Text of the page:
Let me help everyone understand the heart behind what we’re doing: First of all, we still have our “normal” service which lasts an hour and twenty minutes, but we offer this service for several reasons: 1) We have some people in our area who work on Sunday and it works for them to be able to go to service in this time frame; 2) We have people who suffer from medical conditions who can’t sit for more than 30 minutes at a time; and 3) We use this service for all of our volunteers who serve in some other place in ministry on Sunday mornings at our 10am worship gathering. How many times do volunteers in churches get overlooked as they serve with everything inside of them, but they find themselves missing out on attending a corporate worship gathering? We have determined that if we only do it for our volunteers that it is 100% worth the effort!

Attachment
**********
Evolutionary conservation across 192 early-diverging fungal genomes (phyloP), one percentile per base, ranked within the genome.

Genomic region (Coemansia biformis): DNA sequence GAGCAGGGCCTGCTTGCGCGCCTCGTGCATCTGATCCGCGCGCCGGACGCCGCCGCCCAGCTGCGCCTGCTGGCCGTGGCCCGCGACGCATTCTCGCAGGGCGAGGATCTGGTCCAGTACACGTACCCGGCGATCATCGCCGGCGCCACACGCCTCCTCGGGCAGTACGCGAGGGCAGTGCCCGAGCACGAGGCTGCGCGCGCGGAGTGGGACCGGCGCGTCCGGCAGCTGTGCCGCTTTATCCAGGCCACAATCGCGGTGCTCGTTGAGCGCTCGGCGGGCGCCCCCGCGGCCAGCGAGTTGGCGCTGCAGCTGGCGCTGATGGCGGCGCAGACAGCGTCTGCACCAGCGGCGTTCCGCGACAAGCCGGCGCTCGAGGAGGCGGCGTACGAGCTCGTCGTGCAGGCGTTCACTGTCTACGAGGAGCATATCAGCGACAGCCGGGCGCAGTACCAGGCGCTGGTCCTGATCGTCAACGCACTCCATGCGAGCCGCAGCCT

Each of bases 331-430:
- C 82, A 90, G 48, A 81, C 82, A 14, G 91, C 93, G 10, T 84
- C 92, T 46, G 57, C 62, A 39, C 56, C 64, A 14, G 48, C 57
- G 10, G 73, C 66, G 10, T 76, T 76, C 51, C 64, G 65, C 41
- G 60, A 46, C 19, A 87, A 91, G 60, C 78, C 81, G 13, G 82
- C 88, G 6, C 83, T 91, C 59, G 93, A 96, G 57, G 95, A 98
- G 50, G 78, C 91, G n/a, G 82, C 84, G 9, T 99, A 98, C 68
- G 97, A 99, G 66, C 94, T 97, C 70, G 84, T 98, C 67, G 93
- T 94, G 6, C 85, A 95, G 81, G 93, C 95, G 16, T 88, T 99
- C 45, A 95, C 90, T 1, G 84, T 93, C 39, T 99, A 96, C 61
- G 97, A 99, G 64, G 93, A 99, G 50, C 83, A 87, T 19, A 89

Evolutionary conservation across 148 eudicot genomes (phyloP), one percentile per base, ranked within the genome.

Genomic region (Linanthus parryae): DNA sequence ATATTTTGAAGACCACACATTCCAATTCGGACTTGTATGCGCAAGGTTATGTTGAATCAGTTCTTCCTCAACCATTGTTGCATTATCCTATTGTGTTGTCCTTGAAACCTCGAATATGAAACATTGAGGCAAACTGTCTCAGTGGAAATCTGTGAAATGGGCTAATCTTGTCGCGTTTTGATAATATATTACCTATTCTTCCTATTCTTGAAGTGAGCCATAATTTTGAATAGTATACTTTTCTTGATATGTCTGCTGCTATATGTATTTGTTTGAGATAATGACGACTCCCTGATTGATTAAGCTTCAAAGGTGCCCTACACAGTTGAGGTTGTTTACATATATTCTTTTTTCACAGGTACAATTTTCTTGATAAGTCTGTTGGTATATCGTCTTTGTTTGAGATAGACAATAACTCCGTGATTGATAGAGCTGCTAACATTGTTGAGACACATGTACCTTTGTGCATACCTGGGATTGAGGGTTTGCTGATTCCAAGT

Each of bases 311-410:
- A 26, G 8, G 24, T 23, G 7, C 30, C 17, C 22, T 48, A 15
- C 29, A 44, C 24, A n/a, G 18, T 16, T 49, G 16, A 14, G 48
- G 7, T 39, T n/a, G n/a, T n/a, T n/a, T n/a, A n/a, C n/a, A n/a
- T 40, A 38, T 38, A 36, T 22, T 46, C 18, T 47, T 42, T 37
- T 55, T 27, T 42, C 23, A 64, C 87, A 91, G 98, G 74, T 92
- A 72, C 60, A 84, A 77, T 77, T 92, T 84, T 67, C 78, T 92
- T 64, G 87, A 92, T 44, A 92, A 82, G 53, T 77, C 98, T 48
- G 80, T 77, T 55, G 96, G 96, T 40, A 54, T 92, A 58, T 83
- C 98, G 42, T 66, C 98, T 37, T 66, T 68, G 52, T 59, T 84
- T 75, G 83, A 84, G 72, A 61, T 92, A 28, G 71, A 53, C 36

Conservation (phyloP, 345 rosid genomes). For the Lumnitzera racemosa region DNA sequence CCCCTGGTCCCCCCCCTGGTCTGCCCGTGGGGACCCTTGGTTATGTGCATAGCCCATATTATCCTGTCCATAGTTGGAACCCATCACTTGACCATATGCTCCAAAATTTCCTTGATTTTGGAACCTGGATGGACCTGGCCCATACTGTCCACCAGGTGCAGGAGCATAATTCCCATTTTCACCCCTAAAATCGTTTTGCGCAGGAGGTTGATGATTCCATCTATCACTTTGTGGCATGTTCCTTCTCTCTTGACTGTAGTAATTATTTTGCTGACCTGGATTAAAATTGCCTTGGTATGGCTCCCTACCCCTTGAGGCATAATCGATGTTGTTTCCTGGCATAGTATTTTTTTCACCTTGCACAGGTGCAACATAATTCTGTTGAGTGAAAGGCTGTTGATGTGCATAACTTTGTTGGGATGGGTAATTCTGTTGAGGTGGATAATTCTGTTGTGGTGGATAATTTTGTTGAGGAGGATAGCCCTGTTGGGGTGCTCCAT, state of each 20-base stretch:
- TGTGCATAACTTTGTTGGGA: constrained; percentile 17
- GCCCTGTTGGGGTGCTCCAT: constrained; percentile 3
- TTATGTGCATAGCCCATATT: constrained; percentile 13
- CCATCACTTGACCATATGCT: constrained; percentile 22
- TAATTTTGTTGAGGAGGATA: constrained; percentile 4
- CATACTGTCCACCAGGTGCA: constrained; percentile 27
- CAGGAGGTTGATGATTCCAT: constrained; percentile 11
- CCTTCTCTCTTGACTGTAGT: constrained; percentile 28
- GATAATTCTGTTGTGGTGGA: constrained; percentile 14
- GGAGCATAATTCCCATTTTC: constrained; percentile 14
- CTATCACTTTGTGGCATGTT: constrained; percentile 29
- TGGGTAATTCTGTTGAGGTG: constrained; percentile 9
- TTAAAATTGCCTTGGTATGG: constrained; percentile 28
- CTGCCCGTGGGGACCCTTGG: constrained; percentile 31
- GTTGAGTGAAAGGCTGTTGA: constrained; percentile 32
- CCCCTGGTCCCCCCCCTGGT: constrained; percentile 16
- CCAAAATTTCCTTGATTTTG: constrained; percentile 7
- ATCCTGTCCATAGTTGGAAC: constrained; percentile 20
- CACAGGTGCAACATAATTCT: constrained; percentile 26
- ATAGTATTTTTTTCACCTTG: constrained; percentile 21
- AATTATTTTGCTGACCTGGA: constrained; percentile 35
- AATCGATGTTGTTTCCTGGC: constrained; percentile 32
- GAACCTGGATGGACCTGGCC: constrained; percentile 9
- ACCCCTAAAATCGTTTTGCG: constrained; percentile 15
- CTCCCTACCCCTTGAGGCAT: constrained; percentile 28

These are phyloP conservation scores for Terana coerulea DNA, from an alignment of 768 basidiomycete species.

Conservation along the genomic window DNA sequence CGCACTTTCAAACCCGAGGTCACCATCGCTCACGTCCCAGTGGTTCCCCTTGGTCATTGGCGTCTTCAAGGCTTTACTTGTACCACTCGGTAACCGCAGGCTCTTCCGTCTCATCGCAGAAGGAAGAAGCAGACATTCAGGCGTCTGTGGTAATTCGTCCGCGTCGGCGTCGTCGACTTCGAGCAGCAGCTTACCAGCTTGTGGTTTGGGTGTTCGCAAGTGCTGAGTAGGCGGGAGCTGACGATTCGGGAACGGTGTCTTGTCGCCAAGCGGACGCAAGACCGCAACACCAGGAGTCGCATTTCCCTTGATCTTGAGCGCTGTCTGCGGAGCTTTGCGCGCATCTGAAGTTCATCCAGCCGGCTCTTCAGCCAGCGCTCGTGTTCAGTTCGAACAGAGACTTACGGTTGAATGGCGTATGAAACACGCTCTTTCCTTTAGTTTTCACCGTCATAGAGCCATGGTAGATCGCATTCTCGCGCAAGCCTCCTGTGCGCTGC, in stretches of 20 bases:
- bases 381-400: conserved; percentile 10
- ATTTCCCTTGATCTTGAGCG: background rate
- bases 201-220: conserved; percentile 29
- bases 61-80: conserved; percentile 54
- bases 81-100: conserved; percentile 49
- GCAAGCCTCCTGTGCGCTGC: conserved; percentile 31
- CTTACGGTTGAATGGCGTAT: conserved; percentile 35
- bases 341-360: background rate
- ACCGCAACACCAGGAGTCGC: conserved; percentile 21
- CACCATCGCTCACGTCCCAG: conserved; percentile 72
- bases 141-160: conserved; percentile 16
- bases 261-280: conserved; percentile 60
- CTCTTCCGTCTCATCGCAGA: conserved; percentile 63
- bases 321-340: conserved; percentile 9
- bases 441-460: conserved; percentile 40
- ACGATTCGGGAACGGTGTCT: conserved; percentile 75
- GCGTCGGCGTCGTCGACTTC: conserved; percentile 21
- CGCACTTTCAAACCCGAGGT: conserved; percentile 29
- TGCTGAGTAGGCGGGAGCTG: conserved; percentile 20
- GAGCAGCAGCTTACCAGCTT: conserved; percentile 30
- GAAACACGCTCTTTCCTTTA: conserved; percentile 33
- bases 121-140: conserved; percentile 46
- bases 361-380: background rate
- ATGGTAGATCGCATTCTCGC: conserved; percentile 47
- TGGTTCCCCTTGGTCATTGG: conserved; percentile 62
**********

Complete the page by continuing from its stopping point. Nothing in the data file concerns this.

The ultimate goal is to get people to come into the door and then work them into our community. We’ve understood from the beginning that this service will not be for everyone and that’s cool. However, it’s been very effective and people’s lives have been changed in the process.

    I actually find that I have to put more preparation time in to get a message down to 15 minutes. I would encourage everyone to go to our website, http://www.30minuteworship.com, and listen to an audio message so you can hear for yourself. I would submit that if you can get a person to come to church for 30 minutes, it’s better than someone not coming at all!

    Thanks for posting this and I pray God will bless you amazingly!

    Kevin Harrison

About Me

Trey Morgan Here are my thoughts about marriage, family, raising children, humor, faith and the life God intended for us all. I am a Christian husband and father, who moonlights as the minister for the church of Christ in Childress, Texas. My wife Lea and I have been married for 25 years. We are doing our best to raise our 4 boys, who are all growing up way too fast.

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Husband, father and cancer survivor & Senior Minister for the Childress Church of Christ. Tweets about life, marriage, Texas Rangers and randomness.